All of this means drastic changes to equipment and components in new cars. Long-time suppliers, like CEP Technologies, are at the forefront of manufacturing for these trends. Here’s our take on the situation.

Common Precision Stamped Parts in “Smart” and EV Applications

As cars and trucks evolve, they include more electronics and batteries to control and power everything from door locks to backup cameras to transmissions and wheel axles. What’s under the hood is radically different from just a few years ago, but many of the smaller components that make up batteries and circuit boards are still required, such as:

  • Clips, plates, tabs, etc. Components like these have been used in vehicles for many years, though now they’re being used in new applications too. Demand for fuel pump clips and tabs could decline as it grows for similar parts to hold battery charging ports or PCBs. Another example is heatsink plates, used to regulate and diffuse heat generated by electronic devices. With more devices in shrinking physical spaces comes more concentrated heat, and the need for carefully shaped and stamped plates to moderate it.
  • Connectors like battery terminals, contacts, etc. Connectors are used where batteries power electronics and to connect devices to each other and to their power sources. Examples include terminals on battery cell stacks, onboard and external ports for charging, and connecting auxiliary batteries to starters. In these applications conductivity, shape and size, flatness, smooth finishes, and technical cleanliness are critical to ensuring a reliable and complete connection. This is especially the case with ADAS applications, which must have proper connections to function correctly.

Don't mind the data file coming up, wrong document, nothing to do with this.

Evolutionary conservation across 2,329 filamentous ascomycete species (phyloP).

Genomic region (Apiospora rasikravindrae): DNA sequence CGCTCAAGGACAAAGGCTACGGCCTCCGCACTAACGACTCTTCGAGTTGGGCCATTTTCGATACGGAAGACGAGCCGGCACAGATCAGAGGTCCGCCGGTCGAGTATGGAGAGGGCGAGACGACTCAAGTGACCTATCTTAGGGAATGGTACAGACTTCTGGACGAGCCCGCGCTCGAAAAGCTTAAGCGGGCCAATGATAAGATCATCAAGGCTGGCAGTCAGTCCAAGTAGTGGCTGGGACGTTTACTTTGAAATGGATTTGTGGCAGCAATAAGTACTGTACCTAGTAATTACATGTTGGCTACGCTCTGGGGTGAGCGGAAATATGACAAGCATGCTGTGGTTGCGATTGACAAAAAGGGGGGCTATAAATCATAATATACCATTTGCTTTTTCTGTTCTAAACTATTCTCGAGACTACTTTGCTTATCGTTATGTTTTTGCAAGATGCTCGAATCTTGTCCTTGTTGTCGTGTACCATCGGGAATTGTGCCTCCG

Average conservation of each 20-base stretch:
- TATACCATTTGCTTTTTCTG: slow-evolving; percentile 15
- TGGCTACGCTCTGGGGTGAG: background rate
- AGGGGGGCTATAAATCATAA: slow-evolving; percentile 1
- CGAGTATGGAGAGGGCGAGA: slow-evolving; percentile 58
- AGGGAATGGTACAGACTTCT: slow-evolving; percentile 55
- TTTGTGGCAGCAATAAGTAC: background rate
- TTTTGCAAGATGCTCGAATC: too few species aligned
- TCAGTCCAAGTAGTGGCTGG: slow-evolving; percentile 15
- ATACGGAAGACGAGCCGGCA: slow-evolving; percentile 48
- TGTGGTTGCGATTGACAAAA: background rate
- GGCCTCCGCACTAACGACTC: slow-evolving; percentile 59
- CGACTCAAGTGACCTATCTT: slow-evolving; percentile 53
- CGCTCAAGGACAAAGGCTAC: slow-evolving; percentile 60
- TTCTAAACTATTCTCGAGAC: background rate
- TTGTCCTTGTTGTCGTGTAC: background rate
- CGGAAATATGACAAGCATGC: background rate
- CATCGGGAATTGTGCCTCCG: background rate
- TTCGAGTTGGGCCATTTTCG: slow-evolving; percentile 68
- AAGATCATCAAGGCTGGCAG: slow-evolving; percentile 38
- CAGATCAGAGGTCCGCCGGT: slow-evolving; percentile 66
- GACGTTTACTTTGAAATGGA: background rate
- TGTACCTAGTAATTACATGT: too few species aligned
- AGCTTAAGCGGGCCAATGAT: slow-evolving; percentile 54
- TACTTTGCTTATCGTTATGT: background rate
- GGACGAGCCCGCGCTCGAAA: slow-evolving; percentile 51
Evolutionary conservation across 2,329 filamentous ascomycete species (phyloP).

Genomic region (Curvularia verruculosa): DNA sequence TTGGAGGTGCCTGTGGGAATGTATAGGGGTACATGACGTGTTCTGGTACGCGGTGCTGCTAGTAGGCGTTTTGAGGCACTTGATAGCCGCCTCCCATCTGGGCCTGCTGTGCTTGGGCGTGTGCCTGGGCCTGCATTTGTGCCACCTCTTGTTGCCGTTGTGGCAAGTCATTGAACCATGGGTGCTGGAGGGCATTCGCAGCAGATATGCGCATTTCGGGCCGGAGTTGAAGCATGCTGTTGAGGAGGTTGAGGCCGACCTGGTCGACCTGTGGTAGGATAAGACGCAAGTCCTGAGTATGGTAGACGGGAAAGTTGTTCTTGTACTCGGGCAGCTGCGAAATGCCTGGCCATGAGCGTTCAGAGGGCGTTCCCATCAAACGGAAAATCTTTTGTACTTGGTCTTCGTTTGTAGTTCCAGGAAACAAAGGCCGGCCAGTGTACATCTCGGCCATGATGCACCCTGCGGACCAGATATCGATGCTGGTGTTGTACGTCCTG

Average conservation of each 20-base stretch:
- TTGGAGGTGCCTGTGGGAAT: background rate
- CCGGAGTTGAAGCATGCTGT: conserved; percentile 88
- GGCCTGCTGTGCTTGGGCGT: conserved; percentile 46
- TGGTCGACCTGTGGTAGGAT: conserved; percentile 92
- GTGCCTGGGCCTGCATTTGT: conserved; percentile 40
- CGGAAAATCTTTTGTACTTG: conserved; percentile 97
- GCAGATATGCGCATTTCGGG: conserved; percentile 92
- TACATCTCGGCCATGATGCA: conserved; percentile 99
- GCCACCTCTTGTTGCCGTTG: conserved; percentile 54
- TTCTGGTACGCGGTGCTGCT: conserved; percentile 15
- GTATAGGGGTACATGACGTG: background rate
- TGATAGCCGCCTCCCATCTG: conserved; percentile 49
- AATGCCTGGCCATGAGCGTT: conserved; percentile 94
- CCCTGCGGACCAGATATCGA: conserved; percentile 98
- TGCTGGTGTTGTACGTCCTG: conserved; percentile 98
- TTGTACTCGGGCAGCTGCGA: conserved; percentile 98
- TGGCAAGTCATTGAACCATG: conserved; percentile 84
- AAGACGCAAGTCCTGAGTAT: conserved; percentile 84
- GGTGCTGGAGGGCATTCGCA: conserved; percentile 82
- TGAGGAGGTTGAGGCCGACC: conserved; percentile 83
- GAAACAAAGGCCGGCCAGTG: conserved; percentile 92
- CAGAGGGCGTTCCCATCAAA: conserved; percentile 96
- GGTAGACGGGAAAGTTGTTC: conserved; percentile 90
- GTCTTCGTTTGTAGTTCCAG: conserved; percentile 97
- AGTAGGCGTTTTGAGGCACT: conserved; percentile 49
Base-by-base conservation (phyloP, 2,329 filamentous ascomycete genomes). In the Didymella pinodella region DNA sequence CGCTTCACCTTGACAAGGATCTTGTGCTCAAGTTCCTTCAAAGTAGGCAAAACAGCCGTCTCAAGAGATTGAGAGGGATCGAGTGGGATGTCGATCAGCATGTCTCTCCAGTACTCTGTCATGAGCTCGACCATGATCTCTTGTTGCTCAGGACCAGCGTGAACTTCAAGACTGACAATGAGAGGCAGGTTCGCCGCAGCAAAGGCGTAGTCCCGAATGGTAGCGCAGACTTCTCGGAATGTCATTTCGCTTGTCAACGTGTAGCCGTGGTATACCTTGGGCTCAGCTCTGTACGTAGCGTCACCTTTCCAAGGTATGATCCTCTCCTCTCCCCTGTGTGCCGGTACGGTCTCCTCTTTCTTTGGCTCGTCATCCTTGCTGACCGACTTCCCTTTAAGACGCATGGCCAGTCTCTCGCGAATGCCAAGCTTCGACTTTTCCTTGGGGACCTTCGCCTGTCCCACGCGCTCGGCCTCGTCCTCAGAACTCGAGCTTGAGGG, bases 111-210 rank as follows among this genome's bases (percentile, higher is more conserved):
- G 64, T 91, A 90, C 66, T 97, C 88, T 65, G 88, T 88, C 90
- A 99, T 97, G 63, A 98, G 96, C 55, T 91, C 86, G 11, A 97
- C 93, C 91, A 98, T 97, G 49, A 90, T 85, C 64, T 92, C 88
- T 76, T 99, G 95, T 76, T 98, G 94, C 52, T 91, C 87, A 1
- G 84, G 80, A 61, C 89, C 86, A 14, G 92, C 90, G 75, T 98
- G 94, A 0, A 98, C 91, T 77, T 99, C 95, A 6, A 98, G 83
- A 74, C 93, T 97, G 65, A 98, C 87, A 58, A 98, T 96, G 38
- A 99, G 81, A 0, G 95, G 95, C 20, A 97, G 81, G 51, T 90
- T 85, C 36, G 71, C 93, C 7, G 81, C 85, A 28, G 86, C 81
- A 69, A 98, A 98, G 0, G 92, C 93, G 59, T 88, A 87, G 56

• EMI/RFI shielding components. Onboard computers have been standard in cars and trucks for years, though not involved in as many aspects of operation, safety, and accessory control as they are now. In fact, “modern cars and trucks can have up to 100 networked microprocessors running 150 million lines of code with thousands of supporting active components,” according to Electronic Design. Electromagnetic and radio frequency interference are also not new issues, but as more vehicle components incorporate electronics in closer physical range, shielding them to avoid interference is more important than ever to ensure performance and safety.